> > >
      > > >
      >
      ______________________________________________________________________
      > __
      > > >
      >
      ______________________________________________________________________
      > __
      > > >
      > > > Message: 3
      > > > Date: Tue, 21 Aug 2001 05:11:04 -0000
      > > > From: dbaldnz@y...
      > > > Subject: Re: Sanding Latex Primer?
      > > >
      > > > Glen, I am nearly through re-painting my Micro with latex. I
      > sanded
      > > > the previous enamel paint back to the epoxy, touched up some
      > parts of
      > > > the epoxy and scrubbed down with a scotchbrite plastic pad.
      Then
      > > > started again with a latex primer, which has stuck really well,
      as
      > > > the paint manufacturer said it would. It's filling capacity was
      > > > about the same as the previous enamel filler. I only applied 1
      > coat
      > > > of primer, then sanded it lightly with 180 grit on my
      > > > random/orbital. The paint sanded really well, much like enamel
      > > > primer. Between finishing coats, I hand sanded lightly with
      "wet
      > &
      > > > dry", again very similar to enamel. Masking tape applied as
      > firmly
      > > > as I could by hand for boot top etc has not pulled away any of
      the
      > > > paint. I always pull the tape off as soon as I finish
      > > > painting...never leave it on for longer.
      > > > These newer latex paints are a very different animal to earlier
      > > > versions, reflecting the huge amount of work that has gone into
      > > > development. All in all I am very happy so far, but I guess the
      > > > final test, sun, salt and time has yet to come.
      > > > DonB
      > > >
      > > > --- In bolger@y..., "Glen Gibson" <glen@i...> wrote:
      > > > >
      > > > > I'm in the final countdown for getting my Micro finished (down
      > to
      > > > the
      > > > > last 5 items, so maybe this week) and am contemplating the
      > painting
      > > > > process. You guys have pretty much convinced me of using a
      high
      > > > quality
      > > > > latex paint, and a Latex primer like Kilz 2.
      > > > >
      > > > > By the way, the boat is BS1088 marine mahogony, coated and
      > > > fiberglassed
      > > > > with Raka epoxy and 3.5 oz cloth.
      > > > >
      > > > > Question: Does this primer provide any build up for filling
      > small
      > > > > scratches? Is there another product I can paint on and sand
      > off to
      > > > fill
      > > > > small imperfections (besides epoxy/microlite filler)? Or does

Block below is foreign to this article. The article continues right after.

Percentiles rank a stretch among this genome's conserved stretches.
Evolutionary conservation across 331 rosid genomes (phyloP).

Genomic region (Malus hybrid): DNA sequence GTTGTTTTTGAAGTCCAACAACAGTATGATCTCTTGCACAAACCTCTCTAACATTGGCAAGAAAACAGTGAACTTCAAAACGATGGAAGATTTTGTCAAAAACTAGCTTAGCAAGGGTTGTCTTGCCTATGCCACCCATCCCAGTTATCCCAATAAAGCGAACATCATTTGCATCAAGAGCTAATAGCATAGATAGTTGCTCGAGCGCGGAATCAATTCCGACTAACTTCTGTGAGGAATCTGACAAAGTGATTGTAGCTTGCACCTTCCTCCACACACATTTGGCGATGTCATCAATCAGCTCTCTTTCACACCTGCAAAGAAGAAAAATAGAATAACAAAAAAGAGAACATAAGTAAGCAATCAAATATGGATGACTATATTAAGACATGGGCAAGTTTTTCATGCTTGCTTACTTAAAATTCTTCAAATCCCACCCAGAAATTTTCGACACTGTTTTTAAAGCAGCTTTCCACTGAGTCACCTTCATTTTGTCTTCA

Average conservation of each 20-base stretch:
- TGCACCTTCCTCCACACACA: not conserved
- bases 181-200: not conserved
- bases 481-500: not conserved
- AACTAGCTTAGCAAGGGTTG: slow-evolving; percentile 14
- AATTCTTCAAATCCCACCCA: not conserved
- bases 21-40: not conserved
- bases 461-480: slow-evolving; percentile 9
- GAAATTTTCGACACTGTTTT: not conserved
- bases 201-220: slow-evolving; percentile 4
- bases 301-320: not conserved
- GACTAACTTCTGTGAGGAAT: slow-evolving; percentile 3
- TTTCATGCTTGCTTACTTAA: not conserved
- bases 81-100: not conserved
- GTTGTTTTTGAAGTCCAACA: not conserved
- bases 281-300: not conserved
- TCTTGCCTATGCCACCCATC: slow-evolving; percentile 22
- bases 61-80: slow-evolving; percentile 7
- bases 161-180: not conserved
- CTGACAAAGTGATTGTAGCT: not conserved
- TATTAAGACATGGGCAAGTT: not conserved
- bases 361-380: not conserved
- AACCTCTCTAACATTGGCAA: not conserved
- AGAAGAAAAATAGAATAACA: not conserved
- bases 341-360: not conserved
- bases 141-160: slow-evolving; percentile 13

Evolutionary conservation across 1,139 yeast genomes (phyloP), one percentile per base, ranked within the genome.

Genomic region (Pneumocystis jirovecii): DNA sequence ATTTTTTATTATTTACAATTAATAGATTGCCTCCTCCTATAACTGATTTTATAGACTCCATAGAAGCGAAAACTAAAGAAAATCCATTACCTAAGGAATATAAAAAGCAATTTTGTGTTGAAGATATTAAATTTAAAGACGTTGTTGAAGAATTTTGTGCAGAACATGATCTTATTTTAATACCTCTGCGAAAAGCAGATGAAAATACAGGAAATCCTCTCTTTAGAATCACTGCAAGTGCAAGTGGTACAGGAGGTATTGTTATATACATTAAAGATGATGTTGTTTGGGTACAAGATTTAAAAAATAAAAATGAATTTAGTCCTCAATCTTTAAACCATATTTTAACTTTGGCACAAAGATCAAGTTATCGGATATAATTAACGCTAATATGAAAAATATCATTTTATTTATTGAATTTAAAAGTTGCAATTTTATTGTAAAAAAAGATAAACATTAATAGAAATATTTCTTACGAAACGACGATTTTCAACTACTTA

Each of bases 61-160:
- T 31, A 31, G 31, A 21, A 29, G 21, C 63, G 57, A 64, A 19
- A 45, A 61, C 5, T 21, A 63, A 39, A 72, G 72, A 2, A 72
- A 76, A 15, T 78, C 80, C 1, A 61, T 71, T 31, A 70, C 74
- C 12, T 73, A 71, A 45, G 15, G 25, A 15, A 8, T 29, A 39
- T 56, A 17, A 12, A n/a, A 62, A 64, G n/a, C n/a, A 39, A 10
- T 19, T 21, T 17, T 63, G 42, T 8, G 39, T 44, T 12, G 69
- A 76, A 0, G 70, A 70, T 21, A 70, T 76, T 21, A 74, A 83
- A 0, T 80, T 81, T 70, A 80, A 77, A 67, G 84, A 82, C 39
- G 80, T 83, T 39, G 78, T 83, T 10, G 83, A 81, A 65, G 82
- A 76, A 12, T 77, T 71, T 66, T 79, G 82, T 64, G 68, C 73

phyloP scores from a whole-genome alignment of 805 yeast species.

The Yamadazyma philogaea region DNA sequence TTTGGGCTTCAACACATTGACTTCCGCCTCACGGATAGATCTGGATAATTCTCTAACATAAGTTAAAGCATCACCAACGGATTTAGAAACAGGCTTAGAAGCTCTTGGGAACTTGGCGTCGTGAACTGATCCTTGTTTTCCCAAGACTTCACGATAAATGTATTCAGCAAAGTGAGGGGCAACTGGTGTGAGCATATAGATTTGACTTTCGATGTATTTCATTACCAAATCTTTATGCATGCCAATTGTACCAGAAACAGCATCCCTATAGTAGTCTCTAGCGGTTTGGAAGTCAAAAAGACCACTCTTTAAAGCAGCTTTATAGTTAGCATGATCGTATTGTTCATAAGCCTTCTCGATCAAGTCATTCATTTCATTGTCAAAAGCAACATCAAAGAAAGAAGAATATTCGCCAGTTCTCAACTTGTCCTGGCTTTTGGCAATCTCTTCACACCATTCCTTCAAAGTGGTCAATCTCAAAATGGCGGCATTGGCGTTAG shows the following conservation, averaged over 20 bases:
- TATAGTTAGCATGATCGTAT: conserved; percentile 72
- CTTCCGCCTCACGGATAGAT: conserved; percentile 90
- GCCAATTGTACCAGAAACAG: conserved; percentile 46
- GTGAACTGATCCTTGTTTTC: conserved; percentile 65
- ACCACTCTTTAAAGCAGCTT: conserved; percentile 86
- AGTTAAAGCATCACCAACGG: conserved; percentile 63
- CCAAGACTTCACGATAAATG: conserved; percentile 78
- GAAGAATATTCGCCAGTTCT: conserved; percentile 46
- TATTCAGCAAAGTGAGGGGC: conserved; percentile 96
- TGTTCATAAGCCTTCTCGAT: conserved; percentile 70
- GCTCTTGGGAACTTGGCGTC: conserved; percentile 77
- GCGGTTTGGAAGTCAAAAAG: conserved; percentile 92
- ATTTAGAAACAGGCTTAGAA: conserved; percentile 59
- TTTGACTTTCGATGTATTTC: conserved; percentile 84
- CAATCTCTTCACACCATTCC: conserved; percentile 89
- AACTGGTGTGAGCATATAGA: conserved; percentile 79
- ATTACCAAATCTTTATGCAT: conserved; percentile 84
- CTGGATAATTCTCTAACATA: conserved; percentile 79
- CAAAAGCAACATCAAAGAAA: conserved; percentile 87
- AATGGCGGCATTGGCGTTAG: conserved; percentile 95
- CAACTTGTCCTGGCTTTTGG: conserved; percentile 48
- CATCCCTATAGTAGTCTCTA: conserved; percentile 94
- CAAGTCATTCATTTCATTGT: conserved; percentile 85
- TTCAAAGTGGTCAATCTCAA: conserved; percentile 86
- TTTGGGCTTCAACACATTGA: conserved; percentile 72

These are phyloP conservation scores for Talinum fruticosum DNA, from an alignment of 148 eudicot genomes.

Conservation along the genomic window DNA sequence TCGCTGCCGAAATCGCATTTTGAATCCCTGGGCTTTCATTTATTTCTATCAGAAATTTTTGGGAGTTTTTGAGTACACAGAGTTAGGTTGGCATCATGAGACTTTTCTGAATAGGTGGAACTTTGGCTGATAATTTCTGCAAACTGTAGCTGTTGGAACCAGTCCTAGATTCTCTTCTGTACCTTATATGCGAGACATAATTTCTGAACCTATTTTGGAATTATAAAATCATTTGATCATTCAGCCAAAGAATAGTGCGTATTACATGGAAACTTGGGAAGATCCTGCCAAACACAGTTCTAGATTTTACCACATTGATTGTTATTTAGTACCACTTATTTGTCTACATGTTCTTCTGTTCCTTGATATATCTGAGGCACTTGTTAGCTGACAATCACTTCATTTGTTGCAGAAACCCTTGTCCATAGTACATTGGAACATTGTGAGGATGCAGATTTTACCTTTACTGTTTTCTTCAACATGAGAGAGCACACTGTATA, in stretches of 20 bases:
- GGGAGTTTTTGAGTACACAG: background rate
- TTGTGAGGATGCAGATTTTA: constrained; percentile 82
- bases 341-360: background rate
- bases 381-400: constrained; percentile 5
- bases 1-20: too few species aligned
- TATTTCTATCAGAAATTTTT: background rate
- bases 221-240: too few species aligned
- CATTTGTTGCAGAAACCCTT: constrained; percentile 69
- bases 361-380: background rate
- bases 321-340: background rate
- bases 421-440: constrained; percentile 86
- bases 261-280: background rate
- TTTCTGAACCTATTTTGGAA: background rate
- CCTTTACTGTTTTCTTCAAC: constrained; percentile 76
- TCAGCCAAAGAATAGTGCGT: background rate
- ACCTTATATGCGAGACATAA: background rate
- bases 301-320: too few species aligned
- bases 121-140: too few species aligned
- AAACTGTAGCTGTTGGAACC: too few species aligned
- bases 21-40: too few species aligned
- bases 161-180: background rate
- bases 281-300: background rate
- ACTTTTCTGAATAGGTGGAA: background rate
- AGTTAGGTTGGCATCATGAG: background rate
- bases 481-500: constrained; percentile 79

> the
      > > > latex
      > > > > paint fill small imperfections by itself (it is thicker than
      > some
      > > > of the
      > > > > other finishes, like LPU, etc).
      > > > >
      > > > > Any advice would be appreciated, as well as general boat/latex
      > > > painting
      > > > > tips.
      > > > >
      > > > > Thanks
      > > > >
      > > > > Glen Gibson
      > > >
      > > >
      >
      ______________________________________________________________________
      > __
      > > >
      >
      ______________________________________________________________________
      > __
      > > >
      > > > Message: 4
      > > > Date: Mon, 20 Aug 2001 22:36:51 -0800
      > > > From: "Harry W. James" <welshman@p...>
      > > > Subject: Re: Re: Sharpie Pounding
      > > >
      > > > Use plastic screen and it probably won't scrape.
      > > >
      > > > HJ
      > > >
      > > > >
      > > > > He has mentioned somewhere that WW I torpedo boats used a
      > > > > window screen two or three inches in front of their glass
      > > > > windscreens in order to reduce the likelihood of the glass
      being
      > > > > shattered by wave action. Screen might work to reduce sharpie
      > > > > slap. I have in mind a loose roll of plastic window screen big
      > > > > enough in diameter to reach from the bow to an inch or two
      > > > > underwater, and long enough to extend a little beyond the
      sides
      > > > > of the boat and to make a place for light cord lashings to
      hold
      > it
      > > > > in place.
      > > > >
      > > >
      > > > >
      > > > > This may scrape the bottom paint a little, but what is a good
      > > > > night's sleep worth to you?
      > > > >
      > > > > Vance
      > > > >
      > > > > Bolger rules!!!
      > > > > - no cursing, flaming, trolling, spamming, or flogging dead
      > horses
      > > > > - pls take "personals" off-list, stay on topic, and punctuate
      > > > > - add your comments at the TOP and SIGN your posts, snip all
      > you like
      > > > > - To order plans: Mr. Philip C. Bolger, P.O. Box 1209,
      > Gloucester, MA, 01930, Fax: (978) 282-1349
      > > > > - Unsubscribe: bolger-unsubscribe@y...
      > > > >
      > > > > Your use of Yahoo! Groups is subject to
      > http://docs.yahoo.com/info/terms/
      > > >
      > > >
      >
      ______________________________________________________________________
      > __
      > > >
      >
      ______________________________________________________________________
      > __
      > > >
      > > > Message: 5
      > > > Date: Tue, 21 Aug 2001 09:11:10 +0100 (BST)
      > > > From: William Samson <willsamson@y...>
      > > > Subject: An article to salivate over . . .
      > > >
      > > > Hi,
      > > >
      > > > Pleasant surprise this morning. Postman arrived with
      > > > the new Water Craft mag.
      > > >
      > > > Big article (5 pages) on Micro by Peter de Boer, with
      > > > mouth-watering pics of his gold-plater Micro. Not for
      > > > him luan underlayment - Oh no! - Genuine Bruynzeel
      > > > ply! Brass portholes, too. Fantastic finish with
      > > > more than the usual amount of brightwork.
      > > >
      > > > I wonder if this is the first Bolger boat ever to be
      > > > built out of Bruynzeel?
      > > >
      > > > Apart from the wonderful pics, there's a good honest
      > > > appraisal of how she performs.
      > > >
      > > > A 'must' for Micro enthusiasts!
      > > >
      > > > Bill Samson
      > > >
      > > > ____________________________________________________________
      > > > Do You Yahoo!?
      > > > Get your free @... address at http://mail.yahoo.co.uk
      > > > or your free @... address at http://mail.yahoo.ie
      > > >
      > > >
      >
      ______________________________________________________________________
      > __
      > > >
      >
      ______________________________________________________________________
      > __
      > > >
      > > > Your use of Yahoo! Groups is subject to
      > http://docs.yahoo.com/info/terms/
      > >
      > > --
      > > To invent, you need a good imagination and a pile of junk.
      --Thomas
      > Edison